The Scoop on Cat Poop

You can learn a lot about your cat's health from his poop. Whether you’ve just adopted your first kitten or you’ve shared your home with cats for years, watch for a few key signs when you scoop out the litter box.

Cat Poop: What’s Normal?

Most cats will poop at least once a day. If they’re healthy, their poop should:

  • Be deep brown in color
  • Feel not too hard or too soft or mushy
  • Not smell too foul, though some odor is normal

Diarrhea

Diarrhea is not uncommon for cats, and there are many reasons why your cat might have it. Sometimes, it comes and goes quickly. Other times, it can last for days, weeks, or months, or come back on a regular basis.

Diarrhea that lasts for 24 to 48 hours probably won’t cause a problem, but if it lasts longer, your cat can get dehydrated, which can be dangerous.

Some common causes of cat diarrhea include:

  • Changes to their diet or food allergies or intolerances
  • Inflammatory bowel disease
  • Colitis
  • Hyperthyroidism
  • Worms (intestinal parasites)
  • Pancreatic disease
  • Cancer

If your cat has diarrhea that lasts more than a day or two, see your veterinarian to figure out the cause. Call your vet right away if the diarrhea is black or bloody, or if it happens along with fever, vomiting, sluggishness, or a loss of appetite.

The treatment your cat will need depends on what’s causing his diarrhea. Some will need prescription medications, such as metronidazole or prednisolone, to control inflammation. Your vet may recommend a special diet if she thinks a food allergy or intolerance, IBD, or colitis is the problem.

To prevent diarrhea, don’t give your cat dairy products like milk or yogurt -- many cats can’t digest them properly. Also, if you switch the brand or type of food you give him, be sure to introduce it over several days by mixing it with smaller and smaller amounts of the old food until he’s eating only the new stuff.

Constipation

When a cat is constipated, he’ll strain a lot when he tries to poop or won’t be able to produce anything for the litter box. You don’t need to worry if it only happens sometimes. But if it’s more common for your pet, you should contact your vet.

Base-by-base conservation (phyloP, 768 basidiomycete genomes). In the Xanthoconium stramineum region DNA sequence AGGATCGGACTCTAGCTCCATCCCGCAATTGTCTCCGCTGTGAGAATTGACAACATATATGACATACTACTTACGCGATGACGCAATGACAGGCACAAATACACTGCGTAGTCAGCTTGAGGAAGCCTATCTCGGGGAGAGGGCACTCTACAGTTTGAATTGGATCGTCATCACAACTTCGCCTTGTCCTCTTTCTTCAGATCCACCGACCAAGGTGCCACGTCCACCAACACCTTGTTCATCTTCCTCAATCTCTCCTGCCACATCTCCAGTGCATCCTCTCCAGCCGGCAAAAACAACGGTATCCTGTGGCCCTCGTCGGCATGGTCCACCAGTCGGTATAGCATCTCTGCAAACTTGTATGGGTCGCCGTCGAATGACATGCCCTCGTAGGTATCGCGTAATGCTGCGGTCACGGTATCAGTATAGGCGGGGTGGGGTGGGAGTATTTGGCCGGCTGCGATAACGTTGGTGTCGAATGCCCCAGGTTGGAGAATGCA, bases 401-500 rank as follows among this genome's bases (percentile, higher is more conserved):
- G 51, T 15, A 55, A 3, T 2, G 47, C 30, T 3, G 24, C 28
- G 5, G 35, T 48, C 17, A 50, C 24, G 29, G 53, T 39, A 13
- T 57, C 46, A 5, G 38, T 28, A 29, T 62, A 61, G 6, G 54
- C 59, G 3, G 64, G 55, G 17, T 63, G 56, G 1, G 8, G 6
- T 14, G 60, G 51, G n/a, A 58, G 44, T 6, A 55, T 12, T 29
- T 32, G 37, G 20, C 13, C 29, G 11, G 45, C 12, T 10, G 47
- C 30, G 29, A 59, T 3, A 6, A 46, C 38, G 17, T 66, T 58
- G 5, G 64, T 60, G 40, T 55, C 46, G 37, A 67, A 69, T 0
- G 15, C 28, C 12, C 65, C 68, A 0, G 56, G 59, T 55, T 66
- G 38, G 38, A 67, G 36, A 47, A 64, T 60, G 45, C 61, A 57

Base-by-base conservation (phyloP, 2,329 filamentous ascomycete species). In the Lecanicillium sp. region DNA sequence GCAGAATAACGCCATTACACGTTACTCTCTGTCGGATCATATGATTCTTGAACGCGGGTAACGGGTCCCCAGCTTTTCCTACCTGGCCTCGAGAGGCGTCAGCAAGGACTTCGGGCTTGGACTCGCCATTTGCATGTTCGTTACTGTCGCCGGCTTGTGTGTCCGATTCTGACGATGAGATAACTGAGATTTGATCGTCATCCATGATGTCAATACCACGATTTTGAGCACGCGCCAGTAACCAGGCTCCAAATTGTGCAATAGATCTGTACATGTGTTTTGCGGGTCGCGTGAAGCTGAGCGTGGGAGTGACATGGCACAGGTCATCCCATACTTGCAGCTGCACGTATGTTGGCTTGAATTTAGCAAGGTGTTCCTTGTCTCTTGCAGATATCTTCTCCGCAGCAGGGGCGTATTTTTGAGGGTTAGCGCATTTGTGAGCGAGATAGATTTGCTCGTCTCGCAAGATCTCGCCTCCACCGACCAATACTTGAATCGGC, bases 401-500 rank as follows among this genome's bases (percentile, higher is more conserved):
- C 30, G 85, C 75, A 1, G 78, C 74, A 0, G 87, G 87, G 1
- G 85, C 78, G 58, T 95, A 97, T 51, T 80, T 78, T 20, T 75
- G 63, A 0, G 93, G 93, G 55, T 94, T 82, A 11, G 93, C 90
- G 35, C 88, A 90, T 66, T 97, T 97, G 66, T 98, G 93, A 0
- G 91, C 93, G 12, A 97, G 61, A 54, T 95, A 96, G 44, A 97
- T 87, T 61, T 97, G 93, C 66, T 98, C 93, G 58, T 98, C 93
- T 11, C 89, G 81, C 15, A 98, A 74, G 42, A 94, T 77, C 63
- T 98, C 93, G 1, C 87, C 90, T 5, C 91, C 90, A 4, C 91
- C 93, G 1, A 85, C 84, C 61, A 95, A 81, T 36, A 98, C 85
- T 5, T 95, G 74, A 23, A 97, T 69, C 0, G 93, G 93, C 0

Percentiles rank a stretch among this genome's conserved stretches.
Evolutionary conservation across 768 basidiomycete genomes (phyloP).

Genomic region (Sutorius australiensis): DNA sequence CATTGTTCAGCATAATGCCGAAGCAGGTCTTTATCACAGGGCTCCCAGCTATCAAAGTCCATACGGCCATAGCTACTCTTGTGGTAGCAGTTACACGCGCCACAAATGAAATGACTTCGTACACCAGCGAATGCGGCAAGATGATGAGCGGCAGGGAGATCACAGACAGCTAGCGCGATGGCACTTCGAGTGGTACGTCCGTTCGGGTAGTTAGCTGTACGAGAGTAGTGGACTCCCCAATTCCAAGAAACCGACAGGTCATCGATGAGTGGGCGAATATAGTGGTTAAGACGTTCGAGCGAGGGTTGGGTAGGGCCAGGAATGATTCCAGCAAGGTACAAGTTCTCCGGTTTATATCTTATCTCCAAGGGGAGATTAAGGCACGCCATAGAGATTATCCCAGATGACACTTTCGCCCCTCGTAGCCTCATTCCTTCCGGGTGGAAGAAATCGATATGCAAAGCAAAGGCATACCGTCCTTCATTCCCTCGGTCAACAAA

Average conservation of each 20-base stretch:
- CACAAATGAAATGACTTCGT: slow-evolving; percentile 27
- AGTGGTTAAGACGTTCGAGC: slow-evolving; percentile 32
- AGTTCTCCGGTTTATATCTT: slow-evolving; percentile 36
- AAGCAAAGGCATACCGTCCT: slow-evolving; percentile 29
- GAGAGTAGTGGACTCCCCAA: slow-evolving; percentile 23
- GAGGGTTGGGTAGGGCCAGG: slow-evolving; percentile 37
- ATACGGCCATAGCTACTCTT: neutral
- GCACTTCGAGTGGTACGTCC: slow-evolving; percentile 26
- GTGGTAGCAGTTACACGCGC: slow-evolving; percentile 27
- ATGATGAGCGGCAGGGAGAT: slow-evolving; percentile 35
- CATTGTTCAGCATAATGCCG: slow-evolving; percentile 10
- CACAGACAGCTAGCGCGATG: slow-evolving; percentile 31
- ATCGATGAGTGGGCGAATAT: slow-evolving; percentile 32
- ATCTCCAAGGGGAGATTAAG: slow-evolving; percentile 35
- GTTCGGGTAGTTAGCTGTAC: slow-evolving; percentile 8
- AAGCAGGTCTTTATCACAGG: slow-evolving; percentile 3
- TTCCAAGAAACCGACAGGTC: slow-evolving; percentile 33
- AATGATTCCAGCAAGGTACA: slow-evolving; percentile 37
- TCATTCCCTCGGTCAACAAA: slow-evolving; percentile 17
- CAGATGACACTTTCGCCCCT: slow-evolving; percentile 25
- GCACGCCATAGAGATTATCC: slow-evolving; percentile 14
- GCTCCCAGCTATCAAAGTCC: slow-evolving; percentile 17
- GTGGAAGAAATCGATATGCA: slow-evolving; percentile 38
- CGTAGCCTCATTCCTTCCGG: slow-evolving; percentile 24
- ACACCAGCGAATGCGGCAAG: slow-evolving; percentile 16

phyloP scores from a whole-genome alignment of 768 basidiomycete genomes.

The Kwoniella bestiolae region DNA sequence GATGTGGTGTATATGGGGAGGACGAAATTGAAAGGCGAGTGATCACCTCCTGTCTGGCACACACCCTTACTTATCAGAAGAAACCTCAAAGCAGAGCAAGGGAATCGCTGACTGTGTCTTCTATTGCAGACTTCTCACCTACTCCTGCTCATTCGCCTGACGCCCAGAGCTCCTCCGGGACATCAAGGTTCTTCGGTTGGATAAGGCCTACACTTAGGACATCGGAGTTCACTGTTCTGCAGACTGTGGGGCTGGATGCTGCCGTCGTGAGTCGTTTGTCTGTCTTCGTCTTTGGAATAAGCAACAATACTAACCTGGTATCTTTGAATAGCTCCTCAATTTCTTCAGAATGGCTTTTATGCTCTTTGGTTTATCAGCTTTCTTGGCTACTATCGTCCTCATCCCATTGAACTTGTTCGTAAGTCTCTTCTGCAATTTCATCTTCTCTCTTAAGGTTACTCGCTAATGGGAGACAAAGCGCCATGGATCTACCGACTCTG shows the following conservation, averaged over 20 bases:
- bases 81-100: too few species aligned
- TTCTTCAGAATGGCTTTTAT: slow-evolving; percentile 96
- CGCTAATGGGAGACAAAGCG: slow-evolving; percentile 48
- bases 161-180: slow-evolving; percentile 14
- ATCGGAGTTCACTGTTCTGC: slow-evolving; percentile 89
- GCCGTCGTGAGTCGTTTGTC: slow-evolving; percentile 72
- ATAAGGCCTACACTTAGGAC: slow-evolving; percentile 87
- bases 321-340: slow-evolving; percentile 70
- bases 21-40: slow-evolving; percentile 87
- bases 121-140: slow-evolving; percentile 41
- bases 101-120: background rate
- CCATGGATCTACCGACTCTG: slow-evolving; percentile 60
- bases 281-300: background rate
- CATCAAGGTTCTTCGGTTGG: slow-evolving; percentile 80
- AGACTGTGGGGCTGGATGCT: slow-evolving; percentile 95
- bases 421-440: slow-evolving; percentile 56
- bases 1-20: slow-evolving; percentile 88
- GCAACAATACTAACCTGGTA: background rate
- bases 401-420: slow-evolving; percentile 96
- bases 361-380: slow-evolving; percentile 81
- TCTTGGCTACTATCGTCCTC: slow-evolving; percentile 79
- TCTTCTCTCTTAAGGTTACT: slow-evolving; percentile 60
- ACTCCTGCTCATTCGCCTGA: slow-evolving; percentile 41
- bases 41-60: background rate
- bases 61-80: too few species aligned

Continued

Cats can get constipated for a number of reasons, including:

  • Over-grooming, which leads to extra hair in the digestive tract
  • Kidney problems
  • Feline megacolon -- when the colon gets very large and its muscles no longer squeeze, making hard, dry stool build up inside
  • Something blocking their colon, such as string or bones
  • Diets that don’t have enough fiber
  • Problems inside the colon, such as tumors or narrow places
  • Spine problems or pain

To ease your cat’s constipation, your vet may suggest that you give him more fiber, such as by adding canned pumpkin to his regular food. Or she might tell you to change to food that’s easier for your pet to digest.

It also helps to make sure he gets more exercise and drinks more water so that waste will move through his system more readily.

You should talk to your vet about any poop problems your cat has, but this chart may help you figure out what may be causing them:

 

Symptom

Appearance

Frequency

Possible causes

Constipation

Small, hard, dry poop

Less than once a day

Dehydration, megacolon, dietary issues

Constipation

Small, hard, dry poop that has a lot of hair

Less than once a day

Hairballs, over-grooming

Constipation

Thin, ribbon-like poop

Less than once a day

Colon problems, like a tumor

Diarrhea

Black, tarry, runny poop

It varies

Stomach or intestinal bleeding. Call the vet right away

Diarrhea

Smelly, pudding-like poop

2-3 times daily

Food intolerances, inflammatory bowel disease

Diarrhea

Gooey poop filled with mucus

Multiple times daily

Too little fiber; colitis

Diarrhea

Soft, frothy, greasy poop with mucus

It varies

Parasites

 

WebMD Veterinary Reference Reviewed by Amy Flowers, DVM on 4/, 017

Sources

SOURCES:

The American Society for the Prevention of Cruelty to Animals (ASPCA): “Diarrhea,” “Constipation.”

Veterinary Information Network: “Constipation and Megacolon,” “Inflammatory Bowel Disease,” “Tapeworms,” “Irritable bowel syndrome.”

American Animal Hospital Association: “Intestinal parasites.”

Merck Veterinary Manual: “Constipation and Obstipation.”

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